The emulation of physicality.
A current trend in the design of digital interfaces is to subtly hint that the objects on the screen have weight, volume and surface undulations like they would if they were manufactured and held up in front of you. This is why Apple puts defined, shiny gloss lines on buttons and toolbars: because they're emulating a plastic lens shape and how lenses interact with light. Lenses refract light in precise ways and the specific coloring, gradients and glows used in iOS toolbars and buttons were put there specifically to make them look more like a long, plastic convex-on-both-sides piece of glass instead of just pixels on a screen.
Imagine if the iPhone's interface were manufactured and put up on a wall. There'd be realistic textures like linen, leather, shiny plastic and matte aluminum. These textures wouldn't all sit at the same distance from the surface, they'd be staggered — some elements indented, some elements poking out — because the real world isn't flat. Everything is either convex or concave, shadowed or highlighted. Just look at how many angles and surfaces a simple light switch has. Convex, bubbled text that casts a shadow. Indented, shadowed crevices. Light-to-dark gradients on surfaces.
And peopleallover are putting realistic switches into digital interfaces. They're trying to emulate the highlights, shadows and gradients that a real switch has when lit from above. Indented buttons, convex panels, glossy shines, textured mattes, embossed text, and it goes on. These are the elements that interface designers use to make their products appear touchable, tactile and hefty.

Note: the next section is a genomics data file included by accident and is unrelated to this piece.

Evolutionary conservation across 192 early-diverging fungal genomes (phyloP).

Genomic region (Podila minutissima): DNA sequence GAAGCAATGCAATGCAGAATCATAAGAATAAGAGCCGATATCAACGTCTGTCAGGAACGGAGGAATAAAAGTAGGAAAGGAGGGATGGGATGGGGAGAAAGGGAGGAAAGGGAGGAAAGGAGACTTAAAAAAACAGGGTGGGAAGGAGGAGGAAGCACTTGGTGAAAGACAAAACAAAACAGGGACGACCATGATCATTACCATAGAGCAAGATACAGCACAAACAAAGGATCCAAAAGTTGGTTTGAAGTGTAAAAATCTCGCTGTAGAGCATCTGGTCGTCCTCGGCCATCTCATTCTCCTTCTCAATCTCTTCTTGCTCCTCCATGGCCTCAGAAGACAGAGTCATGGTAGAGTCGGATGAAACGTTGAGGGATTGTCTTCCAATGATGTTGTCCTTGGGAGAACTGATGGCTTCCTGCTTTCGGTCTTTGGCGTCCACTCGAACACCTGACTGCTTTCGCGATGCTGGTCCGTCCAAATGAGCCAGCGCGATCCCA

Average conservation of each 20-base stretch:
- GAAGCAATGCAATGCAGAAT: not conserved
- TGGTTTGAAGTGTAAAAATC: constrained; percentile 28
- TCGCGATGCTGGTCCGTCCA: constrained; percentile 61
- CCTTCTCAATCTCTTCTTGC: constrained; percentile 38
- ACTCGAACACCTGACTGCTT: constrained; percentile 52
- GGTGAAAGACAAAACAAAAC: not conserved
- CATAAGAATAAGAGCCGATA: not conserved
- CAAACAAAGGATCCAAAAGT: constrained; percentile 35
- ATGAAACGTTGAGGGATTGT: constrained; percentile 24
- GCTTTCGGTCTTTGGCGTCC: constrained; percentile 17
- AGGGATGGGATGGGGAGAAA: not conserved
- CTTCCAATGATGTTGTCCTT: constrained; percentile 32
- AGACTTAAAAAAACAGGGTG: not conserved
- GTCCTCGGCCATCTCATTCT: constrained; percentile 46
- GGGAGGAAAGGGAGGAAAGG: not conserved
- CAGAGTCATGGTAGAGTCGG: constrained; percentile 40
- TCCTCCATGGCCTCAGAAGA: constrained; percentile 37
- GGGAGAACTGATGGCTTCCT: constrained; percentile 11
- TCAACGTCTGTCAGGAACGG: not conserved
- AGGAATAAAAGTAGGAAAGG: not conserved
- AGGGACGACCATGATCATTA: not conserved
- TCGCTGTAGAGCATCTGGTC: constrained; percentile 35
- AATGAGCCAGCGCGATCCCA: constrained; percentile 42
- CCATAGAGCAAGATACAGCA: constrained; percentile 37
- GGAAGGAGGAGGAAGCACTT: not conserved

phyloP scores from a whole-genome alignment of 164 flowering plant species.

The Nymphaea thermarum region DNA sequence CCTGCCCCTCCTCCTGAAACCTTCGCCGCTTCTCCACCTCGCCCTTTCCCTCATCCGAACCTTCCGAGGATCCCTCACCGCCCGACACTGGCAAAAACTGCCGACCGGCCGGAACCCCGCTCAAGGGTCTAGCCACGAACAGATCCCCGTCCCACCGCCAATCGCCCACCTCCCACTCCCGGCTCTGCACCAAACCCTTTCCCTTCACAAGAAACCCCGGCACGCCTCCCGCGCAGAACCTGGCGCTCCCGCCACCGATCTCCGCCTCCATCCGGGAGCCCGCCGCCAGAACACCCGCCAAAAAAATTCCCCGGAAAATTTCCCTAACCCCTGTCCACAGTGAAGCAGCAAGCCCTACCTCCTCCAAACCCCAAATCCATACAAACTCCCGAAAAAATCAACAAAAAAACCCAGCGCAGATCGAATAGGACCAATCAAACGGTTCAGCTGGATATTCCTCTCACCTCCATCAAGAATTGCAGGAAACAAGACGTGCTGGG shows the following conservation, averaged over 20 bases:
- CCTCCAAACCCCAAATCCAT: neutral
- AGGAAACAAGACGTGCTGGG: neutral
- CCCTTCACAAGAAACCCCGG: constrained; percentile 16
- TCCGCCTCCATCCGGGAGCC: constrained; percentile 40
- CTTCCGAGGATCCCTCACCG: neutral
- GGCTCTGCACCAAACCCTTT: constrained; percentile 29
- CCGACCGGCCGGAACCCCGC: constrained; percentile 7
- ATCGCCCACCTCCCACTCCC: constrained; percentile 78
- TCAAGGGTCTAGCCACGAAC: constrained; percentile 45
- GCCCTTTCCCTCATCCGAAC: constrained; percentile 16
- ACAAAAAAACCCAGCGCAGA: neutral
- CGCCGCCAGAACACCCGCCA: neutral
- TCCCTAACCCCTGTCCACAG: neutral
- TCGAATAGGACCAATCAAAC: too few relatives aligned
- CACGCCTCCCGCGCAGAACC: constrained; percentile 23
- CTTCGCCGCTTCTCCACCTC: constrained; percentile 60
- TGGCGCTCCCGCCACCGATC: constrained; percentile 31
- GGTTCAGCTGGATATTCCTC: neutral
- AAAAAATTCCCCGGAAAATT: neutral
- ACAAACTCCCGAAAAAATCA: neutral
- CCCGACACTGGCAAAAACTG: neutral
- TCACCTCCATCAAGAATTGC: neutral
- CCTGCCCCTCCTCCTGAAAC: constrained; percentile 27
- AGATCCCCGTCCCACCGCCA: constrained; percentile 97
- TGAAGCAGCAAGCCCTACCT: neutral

Now this physical emulation of real objects can be taken too far, but just like with everything else, moderation is the key. Some of the top apps in the App Store use these exact techniques to great effect. The leather and embossed buttons in Camera+. The indented and matte tweet actions row in Tweetbot. The textured opening screen of Path. You may not immediately notice these little details, but they make digital interfaces appear more valuable, like little hand-crafted executive paperweights: expensive, heavy and solid.
The pixel-perfect emulation of physical surfaces and lighting in a digital interface is the secret weapon of interface designers. Little touches like panels that are slightly indented and shadowed, subtle cloth-like texturing, and white highlights on embossed label text may not be immediately perceptible, but they add a richness to the overall experience that most apps just don't have.
This is based on speculation and my opinions on the future of Apple products. I know people at Apple but they don't give me any information.
1. 15" & 17" MacBook Pro refresh. The next iteration of these two laptops will include a removal of their optical drive to decrease thickness and overall weight. They won't have soldered on flash memory like the MacBook Air but I bet an SSD drive will be the standard configuration.
2. 13" MacBook Pro will slowly fade into that good night. The "Pro" line will be mostly designated by size and a 13" MBP is the odd-man-out.
3. 11" & 13" MacBook Airs will be Apple's bread and butter laptops and will get faster processors and better batteries as time goes on. No PC manufacturer can beat Apple on the price of an "ultrabook" even if Intel dumps tons of money into the arena. The Airs are selling like crazy so I can see Apple doing nice updates every year or so.
4. The iPhone 5 will come out in October and will be thinner, have a larger screen (but same resolution), and will be much speedier than the iPhone 4. Hopefully with more RAM, too. The screen will be closer to the right and left sides of the phone and will take up a greater overall surface area compared to iPhone 4.
5. An iPhone 4S will be released at the same time as iPhone 5. This will be made of slightly cheaper components so Apple can sell it for $99 on a 2-year contract. Mostly same dimensions as current iPhone 4 but potentially with more RAM or a faster processor. The big deal is this will be sold to Chinese carriers.